Leveraging Electronic Health Records and Administrative Datasets to Understand Social Determinants of Health: Opportunities and Challenges

Main Article Content

Jonathan Tan
Jack Wasey
Olivia Nelson
Vicky Tam
Allan Simpao
Jorge Galvez
Published online: Nov 25, 2019


Background
Electronic health records (EHRs) are ubiquitous in modern health care systems and contain granular detail about an individual’s medical care. EHRs, however can be extremely limited in the amount of information about the patient’s socioeconomic status and other non-clinical factors that relate to social determinants of health (SDOH). As increasing evidence supports the role of socioeconomic and environmental factors having a greater impact on overall health than health care services, it is important to create novel data analysis methods that can improve our understanding of SDOH factors for each patient and the greater population a health system cares for.


Main Aim
To demonstrate the feasibility and value of linking EHRs with administrative datasets to produce SDOH insights and better support research, quality improvement initiatives and operational decision making.


Methods/Approach
We linked EHR’s at the Children’s Hospital of Philadelphia, between 2015-2019, with administrative datasets including the US Census and the American Community Survey Datasets for over 40,000 pediatric patients. This required the validation of geocoding addresses and spatial join techniques to provide clinical insight into the individual patient along with SDOH insights into their neighborhood environment. We then conducted several studies that combined individual clinical factors and neighborhood socioeconomic risk factors to improve our understanding and care pathways for patients.


Results
Linking EHR data and administrative datasets required novel methods with unique challenges. Challenges included conducting such analysis with concern for the protection of patient privacy, overcoming technical data linkage challenges, and understanding the limitations of administrative dataset granularity when compared to detailed granularity of individual medical records. Presentation of results to further ensure patient confidentiality and privacy was also critical to our analysis.


Conclusion
EHRs and administrative datasets can be successfully linked together to leverage the strength of both traditional clinical data and SDOH factors. While there can be technical and privacy related challenges, there are many benefits of using administrative datasets to provide unique multidimensional insights into socioeconomic and environmental impacts of health.


Background

Electronic health records (EHRs) are ubiquitous in modern health care systems and contain granular detail about an individual’s medical care. EHRs, however can be extremely limited in the amount of information about the patient’s socioeconomic status and other non-clinical factors that relate to social determinants of health (SDOH). As increasing evidence supports the role of socioeconomic and environmental factors having a greater impact on overall health than health care services, it is important to create novel data analysis methods that can improve our understanding of SDOH factors for each patient and the greater population a health system cares for.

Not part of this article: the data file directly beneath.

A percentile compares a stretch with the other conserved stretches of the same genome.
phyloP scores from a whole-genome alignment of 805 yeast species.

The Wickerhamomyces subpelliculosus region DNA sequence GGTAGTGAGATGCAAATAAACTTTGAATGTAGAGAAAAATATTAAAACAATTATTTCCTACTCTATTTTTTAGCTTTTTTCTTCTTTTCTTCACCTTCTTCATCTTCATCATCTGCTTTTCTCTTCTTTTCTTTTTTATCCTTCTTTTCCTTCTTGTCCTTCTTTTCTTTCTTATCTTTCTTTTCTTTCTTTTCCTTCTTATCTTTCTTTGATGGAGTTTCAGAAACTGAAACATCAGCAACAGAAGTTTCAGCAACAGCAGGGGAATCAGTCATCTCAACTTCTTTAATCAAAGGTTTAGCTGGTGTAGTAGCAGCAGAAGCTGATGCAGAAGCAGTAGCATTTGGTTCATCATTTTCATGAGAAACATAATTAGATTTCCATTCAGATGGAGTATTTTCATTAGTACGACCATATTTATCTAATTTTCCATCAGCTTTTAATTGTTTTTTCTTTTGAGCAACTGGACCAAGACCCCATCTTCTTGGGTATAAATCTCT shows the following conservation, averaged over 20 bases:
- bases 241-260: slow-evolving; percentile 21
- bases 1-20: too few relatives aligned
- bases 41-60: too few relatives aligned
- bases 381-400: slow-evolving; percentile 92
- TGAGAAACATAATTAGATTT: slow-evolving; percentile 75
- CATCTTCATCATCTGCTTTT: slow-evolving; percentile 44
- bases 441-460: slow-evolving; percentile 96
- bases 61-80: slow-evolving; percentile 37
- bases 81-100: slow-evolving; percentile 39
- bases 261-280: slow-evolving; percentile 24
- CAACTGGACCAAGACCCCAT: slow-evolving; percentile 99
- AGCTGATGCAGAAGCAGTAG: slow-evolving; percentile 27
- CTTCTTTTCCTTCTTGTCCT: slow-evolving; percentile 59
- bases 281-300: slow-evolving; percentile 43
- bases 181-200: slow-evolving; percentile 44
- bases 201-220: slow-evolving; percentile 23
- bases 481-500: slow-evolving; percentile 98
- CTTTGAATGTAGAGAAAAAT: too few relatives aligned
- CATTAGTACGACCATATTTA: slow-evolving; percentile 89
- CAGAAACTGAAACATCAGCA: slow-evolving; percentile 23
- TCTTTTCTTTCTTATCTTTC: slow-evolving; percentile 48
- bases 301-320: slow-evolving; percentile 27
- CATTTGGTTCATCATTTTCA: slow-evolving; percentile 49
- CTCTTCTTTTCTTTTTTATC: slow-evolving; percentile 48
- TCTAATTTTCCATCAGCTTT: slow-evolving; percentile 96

Main Aim

To demonstrate the feasibility and value of linking EHRs with administrative datasets to produce SDOH insights and better support research, quality improvement initiatives and operational decision making.

Methods/Approach

We linked EHR’s at the Children’s Hospital of Philadelphia, between 2015-2019, with administrative datasets including the US Census and the American Community Survey Datasets for over 40,000 pediatric patients. This required the validation of geocoding addresses and spatial join techniques to provide clinical insight into the individual patient along with SDOH insights into their neighborhood environment. We then conducted several studies that combined individual clinical factors and neighborhood socioeconomic risk factors to improve our understanding and care pathways for patients.

Results

Linking EHR data and administrative datasets required novel methods with unique challenges. Challenges included conducting such analysis with concern for the protection of patient privacy, overcoming technical data linkage challenges, and understanding the limitations of administrative dataset granularity when compared to detailed granularity of individual medical records. Presentation of results to further ensure patient confidentiality and privacy was also critical to our analysis.

Conclusion

EHRs and administrative datasets can be successfully linked together to leverage the strength of both traditional clinical data and SDOH factors. While there can be technical and privacy related challenges, there are many benefits of using administrative datasets to provide unique multidimensional insights into socioeconomic and environmental impacts of health.

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